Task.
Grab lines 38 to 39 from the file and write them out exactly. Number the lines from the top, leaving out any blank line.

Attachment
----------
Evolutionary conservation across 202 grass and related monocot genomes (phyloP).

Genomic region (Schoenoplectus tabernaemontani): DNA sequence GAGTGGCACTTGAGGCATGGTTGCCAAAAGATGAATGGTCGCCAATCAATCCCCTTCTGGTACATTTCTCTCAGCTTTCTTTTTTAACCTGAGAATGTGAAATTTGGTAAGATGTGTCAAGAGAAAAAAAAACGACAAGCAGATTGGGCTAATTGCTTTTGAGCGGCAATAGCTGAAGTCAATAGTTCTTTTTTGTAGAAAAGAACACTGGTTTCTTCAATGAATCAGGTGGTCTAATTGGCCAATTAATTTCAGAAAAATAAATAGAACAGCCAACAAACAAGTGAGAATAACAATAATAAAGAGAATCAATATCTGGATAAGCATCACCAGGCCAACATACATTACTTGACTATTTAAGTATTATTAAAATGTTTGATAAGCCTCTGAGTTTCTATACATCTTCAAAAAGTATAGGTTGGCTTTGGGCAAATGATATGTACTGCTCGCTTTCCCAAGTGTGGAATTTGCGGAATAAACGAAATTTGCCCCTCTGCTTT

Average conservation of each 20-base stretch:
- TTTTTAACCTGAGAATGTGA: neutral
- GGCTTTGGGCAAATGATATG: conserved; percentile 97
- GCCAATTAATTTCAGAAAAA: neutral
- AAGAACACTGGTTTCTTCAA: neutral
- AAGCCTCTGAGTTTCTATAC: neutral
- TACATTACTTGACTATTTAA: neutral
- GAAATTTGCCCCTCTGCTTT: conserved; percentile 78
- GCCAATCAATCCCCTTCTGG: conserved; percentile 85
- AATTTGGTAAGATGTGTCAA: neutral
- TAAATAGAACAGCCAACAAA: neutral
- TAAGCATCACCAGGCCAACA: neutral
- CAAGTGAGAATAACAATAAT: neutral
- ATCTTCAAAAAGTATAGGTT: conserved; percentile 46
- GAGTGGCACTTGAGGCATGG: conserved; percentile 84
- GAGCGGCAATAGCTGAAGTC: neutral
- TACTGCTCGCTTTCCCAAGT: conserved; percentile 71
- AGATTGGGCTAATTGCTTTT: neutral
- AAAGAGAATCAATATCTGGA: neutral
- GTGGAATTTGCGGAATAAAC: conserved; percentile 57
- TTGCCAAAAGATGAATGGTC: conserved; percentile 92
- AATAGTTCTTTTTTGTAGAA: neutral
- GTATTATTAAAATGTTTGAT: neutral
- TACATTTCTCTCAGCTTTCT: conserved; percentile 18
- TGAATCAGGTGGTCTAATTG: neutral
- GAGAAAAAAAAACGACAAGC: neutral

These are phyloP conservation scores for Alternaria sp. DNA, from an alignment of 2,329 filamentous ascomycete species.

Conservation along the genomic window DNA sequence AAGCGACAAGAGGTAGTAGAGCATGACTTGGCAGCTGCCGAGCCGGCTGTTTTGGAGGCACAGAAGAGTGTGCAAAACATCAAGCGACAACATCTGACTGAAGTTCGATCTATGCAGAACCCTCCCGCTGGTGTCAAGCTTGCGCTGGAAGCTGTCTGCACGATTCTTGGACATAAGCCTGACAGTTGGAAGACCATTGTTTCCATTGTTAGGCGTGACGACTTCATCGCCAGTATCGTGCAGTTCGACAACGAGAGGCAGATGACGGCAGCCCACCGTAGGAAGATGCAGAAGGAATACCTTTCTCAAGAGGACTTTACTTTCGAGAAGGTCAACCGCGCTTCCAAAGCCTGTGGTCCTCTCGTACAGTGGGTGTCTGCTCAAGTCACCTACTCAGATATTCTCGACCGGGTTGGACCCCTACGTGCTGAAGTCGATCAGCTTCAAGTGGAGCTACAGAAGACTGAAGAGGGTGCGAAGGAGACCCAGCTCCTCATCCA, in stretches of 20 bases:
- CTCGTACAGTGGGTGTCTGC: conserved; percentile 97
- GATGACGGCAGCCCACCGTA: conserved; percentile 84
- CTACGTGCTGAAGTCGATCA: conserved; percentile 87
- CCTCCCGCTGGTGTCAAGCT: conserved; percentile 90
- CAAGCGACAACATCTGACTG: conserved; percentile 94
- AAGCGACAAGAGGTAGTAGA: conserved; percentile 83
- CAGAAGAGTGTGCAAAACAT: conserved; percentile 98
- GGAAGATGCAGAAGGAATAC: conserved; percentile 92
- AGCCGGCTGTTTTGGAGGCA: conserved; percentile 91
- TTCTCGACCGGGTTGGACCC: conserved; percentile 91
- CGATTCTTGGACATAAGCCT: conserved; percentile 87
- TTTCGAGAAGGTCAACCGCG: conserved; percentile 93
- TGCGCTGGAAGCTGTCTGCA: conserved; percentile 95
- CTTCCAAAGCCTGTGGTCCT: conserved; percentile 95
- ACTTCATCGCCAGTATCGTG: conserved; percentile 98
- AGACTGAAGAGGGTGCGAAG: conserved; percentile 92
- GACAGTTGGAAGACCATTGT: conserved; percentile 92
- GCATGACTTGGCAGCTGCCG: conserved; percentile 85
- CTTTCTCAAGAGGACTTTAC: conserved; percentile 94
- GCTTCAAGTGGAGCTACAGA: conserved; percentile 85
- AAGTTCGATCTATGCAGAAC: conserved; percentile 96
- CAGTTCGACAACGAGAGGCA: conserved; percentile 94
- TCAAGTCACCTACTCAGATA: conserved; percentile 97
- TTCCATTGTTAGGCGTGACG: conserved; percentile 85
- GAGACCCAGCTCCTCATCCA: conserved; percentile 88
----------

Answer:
- GGAAGATGCAGAAGGAATAC: conserved; percentile 92
- AGCCGGCTGTTTTGGAGGCA: conserved; percentile 91